induction pump[in′dək·shən ‚pəmp]
a magnetohydrodynamic pump that conveys an electrically conductive liquid by means of the electromagnetic force that arises because of the interaction between the magnetic field of the inductor and the field of an electric current induced in the medium moving through the pump. Induction pumps are used for liquid alkaline metals at temperatures of 800°–1000°C and higher. The channels of an induction pump are usually made of stainless steel.
The principle of operation of an induction pump is analogous to that of an asynchronous motor, with the liquid conductor substituting for the rotor winding. Induction pumps are classified as spiral or linear, according to design. Linear pumps are made with a flat channel of rectangular cross section (see Figure 1) or a cylindrical channel with an annular cross section. If the channel and inductor shown in Figure 1 were given an annular shape the result would be a diagram of a cylindrical induction pump.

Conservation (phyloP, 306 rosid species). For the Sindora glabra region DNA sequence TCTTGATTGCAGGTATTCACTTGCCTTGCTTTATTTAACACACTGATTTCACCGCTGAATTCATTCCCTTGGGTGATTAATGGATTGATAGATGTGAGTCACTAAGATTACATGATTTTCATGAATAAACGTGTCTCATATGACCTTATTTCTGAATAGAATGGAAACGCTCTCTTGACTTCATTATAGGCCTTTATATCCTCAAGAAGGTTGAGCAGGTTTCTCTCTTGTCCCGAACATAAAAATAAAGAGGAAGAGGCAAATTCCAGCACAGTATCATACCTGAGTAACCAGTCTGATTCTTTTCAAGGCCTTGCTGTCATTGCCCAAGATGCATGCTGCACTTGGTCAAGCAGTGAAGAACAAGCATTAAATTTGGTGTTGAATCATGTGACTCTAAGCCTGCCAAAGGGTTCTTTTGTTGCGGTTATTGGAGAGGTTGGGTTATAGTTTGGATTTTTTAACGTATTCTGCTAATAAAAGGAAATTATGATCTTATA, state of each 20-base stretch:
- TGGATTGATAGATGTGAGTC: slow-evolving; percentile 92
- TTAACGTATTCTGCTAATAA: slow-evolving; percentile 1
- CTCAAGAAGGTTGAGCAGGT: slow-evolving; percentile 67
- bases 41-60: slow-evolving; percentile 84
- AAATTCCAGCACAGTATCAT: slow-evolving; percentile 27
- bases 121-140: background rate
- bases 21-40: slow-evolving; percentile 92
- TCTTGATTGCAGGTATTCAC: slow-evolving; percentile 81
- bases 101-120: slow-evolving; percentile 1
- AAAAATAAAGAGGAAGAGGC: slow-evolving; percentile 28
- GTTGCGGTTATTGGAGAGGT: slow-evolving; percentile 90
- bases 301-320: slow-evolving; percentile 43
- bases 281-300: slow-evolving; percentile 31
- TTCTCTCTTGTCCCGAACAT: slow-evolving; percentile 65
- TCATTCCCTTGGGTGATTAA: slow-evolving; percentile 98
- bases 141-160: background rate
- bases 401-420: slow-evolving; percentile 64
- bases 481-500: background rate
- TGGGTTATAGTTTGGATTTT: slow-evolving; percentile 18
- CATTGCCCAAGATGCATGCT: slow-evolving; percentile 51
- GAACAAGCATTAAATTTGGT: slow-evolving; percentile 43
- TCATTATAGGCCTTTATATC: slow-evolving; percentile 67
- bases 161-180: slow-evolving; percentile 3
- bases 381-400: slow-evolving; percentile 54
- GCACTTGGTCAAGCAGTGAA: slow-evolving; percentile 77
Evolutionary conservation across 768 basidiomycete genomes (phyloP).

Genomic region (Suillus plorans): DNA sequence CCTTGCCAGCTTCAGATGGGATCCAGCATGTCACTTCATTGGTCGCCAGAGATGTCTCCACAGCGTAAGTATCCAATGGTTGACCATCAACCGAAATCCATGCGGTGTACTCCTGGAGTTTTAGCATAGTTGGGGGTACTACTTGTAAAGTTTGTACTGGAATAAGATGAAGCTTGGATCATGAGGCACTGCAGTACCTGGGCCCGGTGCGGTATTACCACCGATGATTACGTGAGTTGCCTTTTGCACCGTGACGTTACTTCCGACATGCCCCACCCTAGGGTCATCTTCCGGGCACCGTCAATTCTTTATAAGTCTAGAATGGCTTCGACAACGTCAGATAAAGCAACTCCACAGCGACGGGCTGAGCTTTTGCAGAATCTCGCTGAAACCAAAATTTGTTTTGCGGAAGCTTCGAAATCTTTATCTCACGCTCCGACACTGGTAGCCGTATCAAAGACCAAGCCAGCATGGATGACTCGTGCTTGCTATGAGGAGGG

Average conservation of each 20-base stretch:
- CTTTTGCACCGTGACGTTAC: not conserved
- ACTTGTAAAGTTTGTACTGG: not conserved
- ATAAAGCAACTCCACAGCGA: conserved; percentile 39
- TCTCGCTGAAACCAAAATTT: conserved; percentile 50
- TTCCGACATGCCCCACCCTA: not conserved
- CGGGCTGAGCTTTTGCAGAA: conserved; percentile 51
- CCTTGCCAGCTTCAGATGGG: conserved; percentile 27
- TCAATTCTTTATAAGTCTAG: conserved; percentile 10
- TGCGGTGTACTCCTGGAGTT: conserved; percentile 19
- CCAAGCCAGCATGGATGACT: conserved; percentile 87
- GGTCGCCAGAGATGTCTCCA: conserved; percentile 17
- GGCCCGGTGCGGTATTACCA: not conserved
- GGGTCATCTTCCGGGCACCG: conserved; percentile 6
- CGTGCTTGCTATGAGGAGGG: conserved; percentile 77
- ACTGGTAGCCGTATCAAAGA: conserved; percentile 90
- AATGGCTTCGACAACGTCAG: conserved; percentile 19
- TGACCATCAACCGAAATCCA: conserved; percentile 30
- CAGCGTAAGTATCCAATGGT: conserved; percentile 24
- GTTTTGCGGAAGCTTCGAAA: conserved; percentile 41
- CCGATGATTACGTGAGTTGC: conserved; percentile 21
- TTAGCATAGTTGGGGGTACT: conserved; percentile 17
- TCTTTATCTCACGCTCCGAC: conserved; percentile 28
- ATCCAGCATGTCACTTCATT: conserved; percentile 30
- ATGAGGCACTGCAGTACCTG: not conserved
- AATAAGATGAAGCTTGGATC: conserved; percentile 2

Induction pumps of the spiral type differ from cylindrical pumps mainly in the arrangement of the inductor winding (the turns of the winding are rotated 90° in the horizontal plane) and by the presence of a spiral baffle in the annular channel. Because of this design the rotating magnetic field of the inductor imparts to the liquid a progressive translatory motion along the main axis. Induction pumps operate on three-phase alternating current; their efficiency is on the order of 0.2 (spiral pumps) and 0.5 (large cylindrical pumps). Induction pumps are used to convey liquid metals in nuclear power engineering and metallurgy.